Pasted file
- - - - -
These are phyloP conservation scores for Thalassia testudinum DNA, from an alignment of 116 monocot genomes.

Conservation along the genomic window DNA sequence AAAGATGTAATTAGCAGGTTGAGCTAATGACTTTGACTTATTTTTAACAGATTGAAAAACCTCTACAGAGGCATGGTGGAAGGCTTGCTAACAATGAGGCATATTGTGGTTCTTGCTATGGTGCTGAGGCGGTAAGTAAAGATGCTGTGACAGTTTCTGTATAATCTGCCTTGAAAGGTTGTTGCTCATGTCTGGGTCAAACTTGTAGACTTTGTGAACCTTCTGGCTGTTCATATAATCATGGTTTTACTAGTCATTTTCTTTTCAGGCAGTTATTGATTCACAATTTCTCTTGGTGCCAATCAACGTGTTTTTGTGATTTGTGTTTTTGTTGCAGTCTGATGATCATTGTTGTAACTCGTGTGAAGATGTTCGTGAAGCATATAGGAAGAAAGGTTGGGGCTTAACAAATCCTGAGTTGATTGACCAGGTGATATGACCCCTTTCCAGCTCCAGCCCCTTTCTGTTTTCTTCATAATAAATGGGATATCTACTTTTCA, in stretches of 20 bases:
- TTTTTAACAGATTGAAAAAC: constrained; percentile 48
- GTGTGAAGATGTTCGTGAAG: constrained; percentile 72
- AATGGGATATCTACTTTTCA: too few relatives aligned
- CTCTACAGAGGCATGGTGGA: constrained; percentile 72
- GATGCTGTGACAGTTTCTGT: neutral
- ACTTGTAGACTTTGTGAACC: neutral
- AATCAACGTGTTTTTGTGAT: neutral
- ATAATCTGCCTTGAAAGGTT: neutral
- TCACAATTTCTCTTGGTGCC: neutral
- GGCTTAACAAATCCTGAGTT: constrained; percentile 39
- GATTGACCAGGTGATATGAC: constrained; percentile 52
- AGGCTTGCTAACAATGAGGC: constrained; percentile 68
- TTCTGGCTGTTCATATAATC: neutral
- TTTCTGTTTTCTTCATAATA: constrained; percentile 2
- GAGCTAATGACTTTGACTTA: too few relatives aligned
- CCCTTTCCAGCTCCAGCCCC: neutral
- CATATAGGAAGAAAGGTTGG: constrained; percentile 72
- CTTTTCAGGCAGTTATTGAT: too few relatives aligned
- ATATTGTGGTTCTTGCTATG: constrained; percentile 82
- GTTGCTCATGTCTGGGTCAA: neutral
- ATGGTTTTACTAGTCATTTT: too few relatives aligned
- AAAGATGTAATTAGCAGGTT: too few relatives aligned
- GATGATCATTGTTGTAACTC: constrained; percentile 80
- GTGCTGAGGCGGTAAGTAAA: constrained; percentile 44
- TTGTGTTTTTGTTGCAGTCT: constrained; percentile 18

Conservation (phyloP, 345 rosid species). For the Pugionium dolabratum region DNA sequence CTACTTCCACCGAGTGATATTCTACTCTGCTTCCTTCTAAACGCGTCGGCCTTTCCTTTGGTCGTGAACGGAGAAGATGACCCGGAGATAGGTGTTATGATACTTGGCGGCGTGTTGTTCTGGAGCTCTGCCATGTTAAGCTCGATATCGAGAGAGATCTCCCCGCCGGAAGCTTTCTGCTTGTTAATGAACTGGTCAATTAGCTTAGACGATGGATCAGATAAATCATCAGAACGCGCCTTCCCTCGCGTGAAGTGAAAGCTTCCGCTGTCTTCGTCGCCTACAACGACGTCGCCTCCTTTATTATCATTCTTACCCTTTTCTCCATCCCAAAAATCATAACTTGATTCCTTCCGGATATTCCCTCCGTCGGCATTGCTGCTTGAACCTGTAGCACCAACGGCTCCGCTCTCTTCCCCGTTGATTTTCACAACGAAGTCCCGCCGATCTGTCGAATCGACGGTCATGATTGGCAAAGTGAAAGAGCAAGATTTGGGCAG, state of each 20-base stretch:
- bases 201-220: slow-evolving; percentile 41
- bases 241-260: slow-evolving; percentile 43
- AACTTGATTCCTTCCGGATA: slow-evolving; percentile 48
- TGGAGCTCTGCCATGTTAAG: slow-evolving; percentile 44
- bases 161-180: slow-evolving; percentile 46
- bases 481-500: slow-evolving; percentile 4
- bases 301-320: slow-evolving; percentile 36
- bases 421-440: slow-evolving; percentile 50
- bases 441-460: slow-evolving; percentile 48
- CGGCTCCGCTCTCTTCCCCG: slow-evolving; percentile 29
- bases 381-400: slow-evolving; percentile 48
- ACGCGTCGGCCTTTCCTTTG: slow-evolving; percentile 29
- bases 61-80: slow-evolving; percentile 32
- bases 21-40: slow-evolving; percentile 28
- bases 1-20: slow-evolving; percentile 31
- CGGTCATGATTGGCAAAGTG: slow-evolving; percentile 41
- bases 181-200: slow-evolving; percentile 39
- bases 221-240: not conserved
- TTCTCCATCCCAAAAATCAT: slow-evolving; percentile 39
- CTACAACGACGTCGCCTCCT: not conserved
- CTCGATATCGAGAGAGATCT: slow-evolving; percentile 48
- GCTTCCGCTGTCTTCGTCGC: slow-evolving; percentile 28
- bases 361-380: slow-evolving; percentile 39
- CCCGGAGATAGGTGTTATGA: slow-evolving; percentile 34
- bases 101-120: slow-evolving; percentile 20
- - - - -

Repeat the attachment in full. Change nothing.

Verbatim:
These are phyloP conservation scores for Thalassia testudinum DNA, from an alignment of 116 monocot genomes.

Conservation along the genomic window DNA sequence AAAGATGTAATTAGCAGGTTGAGCTAATGACTTTGACTTATTTTTAACAGATTGAAAAACCTCTACAGAGGCATGGTGGAAGGCTTGCTAACAATGAGGCATATTGTGGTTCTTGCTATGGTGCTGAGGCGGTAAGTAAAGATGCTGTGACAGTTTCTGTATAATCTGCCTTGAAAGGTTGTTGCTCATGTCTGGGTCAAACTTGTAGACTTTGTGAACCTTCTGGCTGTTCATATAATCATGGTTTTACTAGTCATTTTCTTTTCAGGCAGTTATTGATTCACAATTTCTCTTGGTGCCAATCAACGTGTTTTTGTGATTTGTGTTTTTGTTGCAGTCTGATGATCATTGTTGTAACTCGTGTGAAGATGTTCGTGAAGCATATAGGAAGAAAGGTTGGGGCTTAACAAATCCTGAGTTGATTGACCAGGTGATATGACCCCTTTCCAGCTCCAGCCCCTTTCTGTTTTCTTCATAATAAATGGGATATCTACTTTTCA, in stretches of 20 bases:
- TTTTTAACAGATTGAAAAAC: constrained; percentile 48
- GTGTGAAGATGTTCGTGAAG: constrained; percentile 72
- AATGGGATATCTACTTTTCA: too few relatives aligned
- CTCTACAGAGGCATGGTGGA: constrained; percentile 72
- GATGCTGTGACAGTTTCTGT: neutral
- ACTTGTAGACTTTGTGAACC: neutral
- AATCAACGTGTTTTTGTGAT: neutral
- ATAATCTGCCTTGAAAGGTT: neutral
- TCACAATTTCTCTTGGTGCC: neutral
- GGCTTAACAAATCCTGAGTT: constrained; percentile 39
- GATTGACCAGGTGATATGAC: constrained; percentile 52
- AGGCTTGCTAACAATGAGGC: constrained; percentile 68
- TTCTGGCTGTTCATATAATC: neutral
- TTTCTGTTTTCTTCATAATA: constrained; percentile 2
- GAGCTAATGACTTTGACTTA: too few relatives aligned
- CCCTTTCCAGCTCCAGCCCC: neutral
- CATATAGGAAGAAAGGTTGG: constrained; percentile 72
- CTTTTCAGGCAGTTATTGAT: too few relatives aligned
- ATATTGTGGTTCTTGCTATG: constrained; percentile 82
- GTTGCTCATGTCTGGGTCAA: neutral
- ATGGTTTTACTAGTCATTTT: too few relatives aligned
- AAAGATGTAATTAGCAGGTT: too few relatives aligned
- GATGATCATTGTTGTAACTC: constrained; percentile 80
- GTGCTGAGGCGGTAAGTAAA: constrained; percentile 44
- TTGTGTTTTTGTTGCAGTCT: constrained; percentile 18

Conservation (phyloP, 345 rosid species). For the Pugionium dolabratum region DNA sequence CTACTTCCACCGAGTGATATTCTACTCTGCTTCCTTCTAAACGCGTCGGCCTTTCCTTTGGTCGTGAACGGAGAAGATGACCCGGAGATAGGTGTTATGATACTTGGCGGCGTGTTGTTCTGGAGCTCTGCCATGTTAAGCTCGATATCGAGAGAGATCTCCCCGCCGGAAGCTTTCTGCTTGTTAATGAACTGGTCAATTAGCTTAGACGATGGATCAGATAAATCATCAGAACGCGCCTTCCCTCGCGTGAAGTGAAAGCTTCCGCTGTCTTCGTCGCCTACAACGACGTCGCCTCCTTTATTATCATTCTTACCCTTTTCTCCATCCCAAAAATCATAACTTGATTCCTTCCGGATATTCCCTCCGTCGGCATTGCTGCTTGAACCTGTAGCACCAACGGCTCCGCTCTCTTCCCCGTTGATTTTCACAACGAAGTCCCGCCGATCTGTCGAATCGACGGTCATGATTGGCAAAGTGAAAGAGCAAGATTTGGGCAG, state of each 20-base stretch:
- bases 201-220: slow-evolving; percentile 41
- bases 241-260: slow-evolving; percentile 43
- AACTTGATTCCTTCCGGATA: slow-evolving; percentile 48
- TGGAGCTCTGCCATGTTAAG: slow-evolving; percentile 44
- bases 161-180: slow-evolving; percentile 46
- bases 481-500: slow-evolving; percentile 4
- bases 301-320: slow-evolving; percentile 36
- bases 421-440: slow-evolving; percentile 50
- bases 441-460: slow-evolving; percentile 48
- CGGCTCCGCTCTCTTCCCCG: slow-evolving; percentile 29
- bases 381-400: slow-evolving; percentile 48
- ACGCGTCGGCCTTTCCTTTG: slow-evolving; percentile 29
- bases 61-80: slow-evolving; percentile 32
- bases 21-40: slow-evolving; percentile 28
- bases 1-20: slow-evolving; percentile 31
- CGGTCATGATTGGCAAAGTG: slow-evolving; percentile 41
- bases 181-200: slow-evolving; percentile 39
- bases 221-240: not conserved
- TTCTCCATCCCAAAAATCAT: slow-evolving; percentile 39
- CTACAACGACGTCGCCTCCT: not conserved
- CTCGATATCGAGAGAGATCT: slow-evolving; percentile 48
- GCTTCCGCTGTCTTCGTCGC: slow-evolving; percentile 28
- bases 361-380: slow-evolving; percentile 39
- CCCGGAGATAGGTGTTATGA: slow-evolving; percentile 34
- bases 101-120: slow-evolving; percentile 20